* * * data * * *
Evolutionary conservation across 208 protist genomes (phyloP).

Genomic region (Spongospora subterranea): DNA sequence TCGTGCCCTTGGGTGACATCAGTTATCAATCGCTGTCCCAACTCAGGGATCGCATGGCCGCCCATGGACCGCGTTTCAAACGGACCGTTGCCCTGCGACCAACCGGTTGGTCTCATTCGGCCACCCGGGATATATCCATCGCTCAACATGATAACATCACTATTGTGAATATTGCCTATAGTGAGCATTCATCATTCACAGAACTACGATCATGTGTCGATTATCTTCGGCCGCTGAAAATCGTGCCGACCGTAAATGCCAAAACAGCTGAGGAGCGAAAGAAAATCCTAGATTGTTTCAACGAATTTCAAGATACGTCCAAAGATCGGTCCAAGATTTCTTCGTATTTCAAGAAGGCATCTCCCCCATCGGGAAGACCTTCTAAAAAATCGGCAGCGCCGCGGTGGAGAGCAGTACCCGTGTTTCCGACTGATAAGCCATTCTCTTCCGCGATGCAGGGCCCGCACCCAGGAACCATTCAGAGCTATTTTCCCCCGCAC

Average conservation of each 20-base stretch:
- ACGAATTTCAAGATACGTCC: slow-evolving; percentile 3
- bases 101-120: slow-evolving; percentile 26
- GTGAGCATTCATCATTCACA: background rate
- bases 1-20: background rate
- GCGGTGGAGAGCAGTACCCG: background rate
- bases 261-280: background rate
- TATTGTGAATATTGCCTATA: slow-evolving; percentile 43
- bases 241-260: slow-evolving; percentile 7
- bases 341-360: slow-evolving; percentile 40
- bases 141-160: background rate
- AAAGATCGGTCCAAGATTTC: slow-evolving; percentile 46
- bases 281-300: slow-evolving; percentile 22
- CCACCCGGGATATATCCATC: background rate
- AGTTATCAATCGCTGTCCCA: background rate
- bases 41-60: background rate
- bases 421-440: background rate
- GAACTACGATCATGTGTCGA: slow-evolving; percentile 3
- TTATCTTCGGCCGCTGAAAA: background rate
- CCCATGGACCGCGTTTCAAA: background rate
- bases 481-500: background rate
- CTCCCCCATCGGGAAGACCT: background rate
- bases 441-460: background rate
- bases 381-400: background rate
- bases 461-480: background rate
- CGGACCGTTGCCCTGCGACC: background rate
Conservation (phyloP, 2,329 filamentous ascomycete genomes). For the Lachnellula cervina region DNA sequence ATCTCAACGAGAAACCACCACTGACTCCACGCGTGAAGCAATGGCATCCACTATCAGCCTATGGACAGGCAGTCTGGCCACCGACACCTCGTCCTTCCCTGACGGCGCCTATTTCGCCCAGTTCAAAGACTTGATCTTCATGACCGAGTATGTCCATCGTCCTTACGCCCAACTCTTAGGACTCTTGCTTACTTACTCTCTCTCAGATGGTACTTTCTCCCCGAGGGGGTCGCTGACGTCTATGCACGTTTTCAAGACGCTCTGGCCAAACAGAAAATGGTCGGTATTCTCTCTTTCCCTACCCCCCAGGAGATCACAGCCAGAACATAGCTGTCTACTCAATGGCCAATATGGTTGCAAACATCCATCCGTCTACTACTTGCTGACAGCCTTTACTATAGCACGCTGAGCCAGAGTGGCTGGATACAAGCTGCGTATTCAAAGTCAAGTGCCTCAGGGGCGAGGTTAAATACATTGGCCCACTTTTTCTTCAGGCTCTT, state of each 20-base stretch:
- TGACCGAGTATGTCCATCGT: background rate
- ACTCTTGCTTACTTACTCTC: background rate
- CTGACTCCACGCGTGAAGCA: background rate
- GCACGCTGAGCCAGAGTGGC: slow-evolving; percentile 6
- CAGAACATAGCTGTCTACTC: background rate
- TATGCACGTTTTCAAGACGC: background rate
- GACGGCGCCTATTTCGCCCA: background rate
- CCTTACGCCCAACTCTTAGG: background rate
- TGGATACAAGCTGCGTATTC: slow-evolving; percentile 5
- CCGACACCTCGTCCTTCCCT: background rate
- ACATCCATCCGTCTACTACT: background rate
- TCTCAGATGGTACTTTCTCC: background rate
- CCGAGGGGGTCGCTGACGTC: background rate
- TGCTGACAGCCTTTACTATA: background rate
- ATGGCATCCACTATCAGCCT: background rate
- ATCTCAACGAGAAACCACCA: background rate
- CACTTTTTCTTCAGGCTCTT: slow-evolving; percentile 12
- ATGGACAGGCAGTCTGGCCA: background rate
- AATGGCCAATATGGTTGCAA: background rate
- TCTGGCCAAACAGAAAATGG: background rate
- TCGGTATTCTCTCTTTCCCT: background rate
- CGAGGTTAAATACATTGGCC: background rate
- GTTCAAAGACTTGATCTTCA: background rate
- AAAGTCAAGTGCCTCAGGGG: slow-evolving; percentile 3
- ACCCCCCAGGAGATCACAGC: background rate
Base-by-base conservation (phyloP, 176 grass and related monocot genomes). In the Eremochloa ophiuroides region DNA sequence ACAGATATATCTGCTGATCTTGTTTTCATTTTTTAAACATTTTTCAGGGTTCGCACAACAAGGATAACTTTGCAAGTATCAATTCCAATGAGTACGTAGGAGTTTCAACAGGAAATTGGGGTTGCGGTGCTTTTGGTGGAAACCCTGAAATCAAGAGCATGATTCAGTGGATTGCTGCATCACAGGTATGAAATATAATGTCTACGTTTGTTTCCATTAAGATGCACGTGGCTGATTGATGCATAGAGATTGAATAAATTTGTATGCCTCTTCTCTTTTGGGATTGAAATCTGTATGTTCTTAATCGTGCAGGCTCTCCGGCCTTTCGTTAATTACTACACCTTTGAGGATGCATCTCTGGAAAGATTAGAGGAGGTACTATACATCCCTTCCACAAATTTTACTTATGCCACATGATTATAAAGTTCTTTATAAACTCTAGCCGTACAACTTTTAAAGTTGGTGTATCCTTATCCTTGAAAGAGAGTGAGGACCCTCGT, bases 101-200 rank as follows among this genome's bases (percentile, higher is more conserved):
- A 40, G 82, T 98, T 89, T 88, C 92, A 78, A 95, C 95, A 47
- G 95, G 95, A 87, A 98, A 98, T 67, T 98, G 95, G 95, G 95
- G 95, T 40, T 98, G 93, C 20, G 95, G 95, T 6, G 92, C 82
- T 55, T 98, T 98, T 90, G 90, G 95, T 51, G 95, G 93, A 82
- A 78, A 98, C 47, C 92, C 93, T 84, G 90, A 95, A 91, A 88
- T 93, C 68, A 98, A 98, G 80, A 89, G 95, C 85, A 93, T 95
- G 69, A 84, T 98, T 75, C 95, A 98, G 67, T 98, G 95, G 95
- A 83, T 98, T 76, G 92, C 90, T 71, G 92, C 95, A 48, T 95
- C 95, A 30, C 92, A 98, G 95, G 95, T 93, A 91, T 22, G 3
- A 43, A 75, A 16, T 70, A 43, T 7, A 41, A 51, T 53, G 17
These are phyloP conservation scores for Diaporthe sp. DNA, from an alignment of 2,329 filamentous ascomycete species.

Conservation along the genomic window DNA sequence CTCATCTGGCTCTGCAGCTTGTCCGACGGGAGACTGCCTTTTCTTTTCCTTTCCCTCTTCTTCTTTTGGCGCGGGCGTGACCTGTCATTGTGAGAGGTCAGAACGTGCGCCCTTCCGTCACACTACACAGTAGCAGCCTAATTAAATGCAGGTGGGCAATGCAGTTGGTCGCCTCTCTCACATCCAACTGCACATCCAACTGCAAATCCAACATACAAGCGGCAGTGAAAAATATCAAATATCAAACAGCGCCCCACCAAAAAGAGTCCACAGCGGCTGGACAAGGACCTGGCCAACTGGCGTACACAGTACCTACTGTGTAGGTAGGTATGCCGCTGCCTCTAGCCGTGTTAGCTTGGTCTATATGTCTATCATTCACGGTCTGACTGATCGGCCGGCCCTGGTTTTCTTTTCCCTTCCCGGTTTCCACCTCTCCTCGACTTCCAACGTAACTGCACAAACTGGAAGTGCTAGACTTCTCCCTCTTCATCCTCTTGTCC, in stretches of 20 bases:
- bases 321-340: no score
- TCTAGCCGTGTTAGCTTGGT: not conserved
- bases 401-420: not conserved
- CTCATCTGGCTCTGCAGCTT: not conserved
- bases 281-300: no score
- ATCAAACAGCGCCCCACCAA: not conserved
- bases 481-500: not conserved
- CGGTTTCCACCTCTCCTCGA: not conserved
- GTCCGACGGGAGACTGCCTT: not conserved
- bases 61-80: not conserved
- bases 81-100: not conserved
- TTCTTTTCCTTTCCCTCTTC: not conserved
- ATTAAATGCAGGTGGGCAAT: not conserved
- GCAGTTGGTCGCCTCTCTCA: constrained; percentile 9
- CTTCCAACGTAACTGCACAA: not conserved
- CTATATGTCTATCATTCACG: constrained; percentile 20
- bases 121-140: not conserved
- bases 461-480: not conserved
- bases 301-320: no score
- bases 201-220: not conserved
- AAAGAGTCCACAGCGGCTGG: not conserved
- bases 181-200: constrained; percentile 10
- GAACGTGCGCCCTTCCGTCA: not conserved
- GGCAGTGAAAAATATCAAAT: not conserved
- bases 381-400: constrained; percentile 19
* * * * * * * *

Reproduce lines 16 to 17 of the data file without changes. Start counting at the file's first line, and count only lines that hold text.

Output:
- CCACCCGGGATATATCCATC: background rate
- AGTTATCAATCGCTGTCCCA: background rate